Note: Where available, the PDF/Word icon below is provided to view the complete and fully formatted document
 Download Current HansardDownload Current Hansard    View Or Save XMLView/Save XML

Previous Fragment    Next Fragment
Wednesday, 10 October 2012
Page: 7861

Senator FIERRAVANTI-WELLS (New South Wales) (16:00): I start my comments on this matter by pointing out that today is World Mental Health Day. It was interesting to see in question time that it was the coalition that led with a question on mental health on this very important day, whereas those opposite left it until the last question. In fact, they were very lucky to actually get their last question on mental health in. What does that tell you? That tells you that for us on this side mental health is a priority, but those opposite left it until the last question of the day. That tells its own story of where their priorities are.

Let us look at what has been happening in mental health in recent years. The government was finally shamed into doing something—and I underline 'something'—on mental health in the 2011-12 budget. That came after sustained coalition pressure and it followed two motions in 2010, one in the Senate and one in the House of Representatives, in October and November respectively. I remind the Senate that the Australian Labor Party and the Greens—the sanctimonious Greens—voted against these motions and therefore ignored the will of both houses even though the motions were passed.

So what was this so-called mental health reform package all about? The package is another that is really smoke and mirrors—an illusion. When you actually read the fine print, it has all the hallmarks of the classic smoke and mirrors so typical of many of the things that this government says that it has done. It has the typical big spend, the big headline of $2.2 billion, but when you look at the fine print it is tainted with the never-never brush of so many of the Gillard promises. We have this net spend over forward estimates which is really $583 million only, but then you have $580 million ripped out of general practitioner mental health services and allied health treatment sessions from the Better Access program. With no consultation whatsoever with the sector, it has caused enormous widespread concern in the sector.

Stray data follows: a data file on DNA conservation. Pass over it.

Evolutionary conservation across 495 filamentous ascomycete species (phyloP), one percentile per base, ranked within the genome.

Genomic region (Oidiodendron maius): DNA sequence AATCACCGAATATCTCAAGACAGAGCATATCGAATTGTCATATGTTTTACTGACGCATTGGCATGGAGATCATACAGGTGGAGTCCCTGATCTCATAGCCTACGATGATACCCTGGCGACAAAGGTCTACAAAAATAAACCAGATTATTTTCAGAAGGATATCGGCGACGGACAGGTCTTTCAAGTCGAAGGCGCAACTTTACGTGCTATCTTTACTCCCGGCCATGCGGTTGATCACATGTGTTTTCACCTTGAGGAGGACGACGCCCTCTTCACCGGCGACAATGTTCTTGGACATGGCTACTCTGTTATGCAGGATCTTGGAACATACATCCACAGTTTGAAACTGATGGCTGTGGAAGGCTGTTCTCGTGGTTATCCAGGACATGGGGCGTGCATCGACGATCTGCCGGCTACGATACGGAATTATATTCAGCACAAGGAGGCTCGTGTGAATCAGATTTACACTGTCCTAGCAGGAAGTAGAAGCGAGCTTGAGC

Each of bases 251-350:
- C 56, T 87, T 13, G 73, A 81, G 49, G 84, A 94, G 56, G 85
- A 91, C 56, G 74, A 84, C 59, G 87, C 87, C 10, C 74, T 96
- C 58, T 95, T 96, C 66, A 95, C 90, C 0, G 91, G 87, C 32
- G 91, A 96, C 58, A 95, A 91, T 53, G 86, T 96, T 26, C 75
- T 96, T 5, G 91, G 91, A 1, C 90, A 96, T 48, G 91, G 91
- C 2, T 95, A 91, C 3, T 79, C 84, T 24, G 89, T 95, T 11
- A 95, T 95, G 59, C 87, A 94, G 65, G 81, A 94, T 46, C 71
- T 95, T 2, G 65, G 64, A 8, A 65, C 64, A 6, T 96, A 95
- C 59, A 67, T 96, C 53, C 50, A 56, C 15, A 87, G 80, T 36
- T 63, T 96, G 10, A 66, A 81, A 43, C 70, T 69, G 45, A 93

Then, of course, despite the big headline figure, which those across the chamber are very good at talking about, in reality it was only $47 million in spending and $62 million cut in that first year. Regrettably, 18 months on, it is little wonder that those who previously stood alongside the Australian Labor Party are now justifiably critical of the government for its lack of action. After the budget the coalition successfully established an inquiry into the funding and administration of mental health, and this inquiry received over a thousand submissions. All were very critical of the cuts that the government had undertaken. Of course, if those opposite had not squandered billions and billions of dollars on useless things like pink batts and Julia Gillard memorial halls then we would not have had to cut funding to the most vulnerable in this country—that is, the mentally ill.

Let me remind the Senate of the statistics. Sadly, six Australians commit suicide every day and more than 200 attempt to take their own lives—and this is only the official statistic; it does not reflect the statistic in the 2007 National Survey of Mental Health and Wellbeing, which talked about the over 360,000 people who had contemplated suicide that year. One in four deaths among young people occurs through suicide. Suicide is the leading cause of death for 15- to 24-year-olds each year and suicide is the biggest killer of men under 44 and women under 34. Suicide ranks 15th in the overall causes of death in Australia, and we know the many confronting statistics which I have spoken about and which experts have repeatedly brought to the fore in relation to depression, anxiety and bipolar, personality and eating disorders.